EMDemos

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Demonstrating Electricity and Magnetism

A mainstay of the course Electricity & Magnetism that I taught in Fall 2014 were the nearly dozen demonstrations that were studded throughout the span of the course. It was a real pleasure building these demonstrations, and refining the subtleties while maintaining their direct visual appeal. Thanks to our technical staff in the Physics Lab (Hafiz Rizwan, Khadim Mehmood, Azeem Iqbal, Afshan Jamshaid), who elegantly materialized my ideas as we slowly build an impressive array of demonstrations all supplied with pictorial procedures and in most cases, video recordings to help teachers replicate these ideas in their own teaching.

My underlying philosophy of including demonstrations inside the classroom has always been quite simple.

My first goal is to make students remember physics. The Confucian adage from 250 BC, “Tell me and I will forget; show me and I may remember; involve me, I will understand” adds new dimensions to the already complicated teaching and learning exercise but highlights the role of visually appealing practical demonstrations and here I am not talking about computer simulations but real experiments.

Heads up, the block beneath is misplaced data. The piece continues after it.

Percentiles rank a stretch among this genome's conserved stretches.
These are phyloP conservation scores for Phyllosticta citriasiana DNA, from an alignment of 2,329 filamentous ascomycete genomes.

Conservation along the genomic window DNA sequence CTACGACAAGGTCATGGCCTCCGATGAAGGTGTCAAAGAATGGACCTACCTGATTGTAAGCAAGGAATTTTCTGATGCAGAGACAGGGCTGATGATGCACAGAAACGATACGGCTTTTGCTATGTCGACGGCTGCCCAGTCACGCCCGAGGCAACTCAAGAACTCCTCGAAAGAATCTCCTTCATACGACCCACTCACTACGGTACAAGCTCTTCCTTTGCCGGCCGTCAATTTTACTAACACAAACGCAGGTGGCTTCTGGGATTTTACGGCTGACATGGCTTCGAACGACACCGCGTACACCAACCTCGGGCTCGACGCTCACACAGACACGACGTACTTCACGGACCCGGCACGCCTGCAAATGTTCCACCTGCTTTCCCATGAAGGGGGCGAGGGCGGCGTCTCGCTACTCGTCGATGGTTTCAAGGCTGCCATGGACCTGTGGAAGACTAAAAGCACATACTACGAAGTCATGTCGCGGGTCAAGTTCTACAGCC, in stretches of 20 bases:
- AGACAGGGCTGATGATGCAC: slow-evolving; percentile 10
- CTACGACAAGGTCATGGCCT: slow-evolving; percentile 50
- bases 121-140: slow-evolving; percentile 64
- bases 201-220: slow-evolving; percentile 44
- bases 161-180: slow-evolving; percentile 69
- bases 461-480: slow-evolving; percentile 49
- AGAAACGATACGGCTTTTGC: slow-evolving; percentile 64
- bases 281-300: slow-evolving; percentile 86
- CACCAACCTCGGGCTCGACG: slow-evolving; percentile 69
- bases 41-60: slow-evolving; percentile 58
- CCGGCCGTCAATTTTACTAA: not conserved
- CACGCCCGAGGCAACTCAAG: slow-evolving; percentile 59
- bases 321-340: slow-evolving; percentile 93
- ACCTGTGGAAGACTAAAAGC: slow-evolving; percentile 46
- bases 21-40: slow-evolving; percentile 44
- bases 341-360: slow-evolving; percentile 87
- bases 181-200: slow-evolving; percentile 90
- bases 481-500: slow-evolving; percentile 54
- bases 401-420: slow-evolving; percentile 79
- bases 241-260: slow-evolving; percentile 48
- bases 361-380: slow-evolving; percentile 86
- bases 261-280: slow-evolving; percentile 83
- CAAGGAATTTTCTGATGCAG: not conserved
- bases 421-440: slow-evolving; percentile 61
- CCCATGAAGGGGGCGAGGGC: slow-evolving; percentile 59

Second, I always want to emphasize in my courses that physics (and science) is not an encyclopedia of facts, rather it’s a process of discovery fueled by experiments which are, after all, the final arbiters and progenitors of some of the greatest physical insights into our understanding of our world. Practical experiments, therefore, offer a glimpse into the scientific method that relies on scientific inquiry, imagination, and occasionally the failed but fortuitous accidental discoveries made inside the laboratory. Demonstrations, especially modern versions of the historic experiments performed by none others but the likes of Gauss, Faraday, Oersted and Tesla show that the development of our ideas on electromagnetism doesn’t happen in fits and starts, rather it’s an evolutionary accumulation and we being students of physics in a city in Pakistan—the developing world—don’t have to always feel like a hapless island but are part of a civilizational mainland and temporal continuum. We may be dwarfs but can definitely stand on the shoulders of giants (and can hence look further ahead).

Demonstrations that were shown in the course included:

magnetic braking, falling magnets in metal pipes, modern versions of Oersted's discovery from the 1820's, charging by induction, ionic winds, levitating superconductors, demonstrating electric fields inside metallic conductors, temperature dependence of resistances, heating a light bulb by immersing in liquid nitrogen, charging and discharging of capacitors, hearing microscopic magnetic domains, forces on conductors, motional emf, Curie point of ferromagnets, and electromagnetic induction.

--Muhammad Sabieh Anwar, 2014

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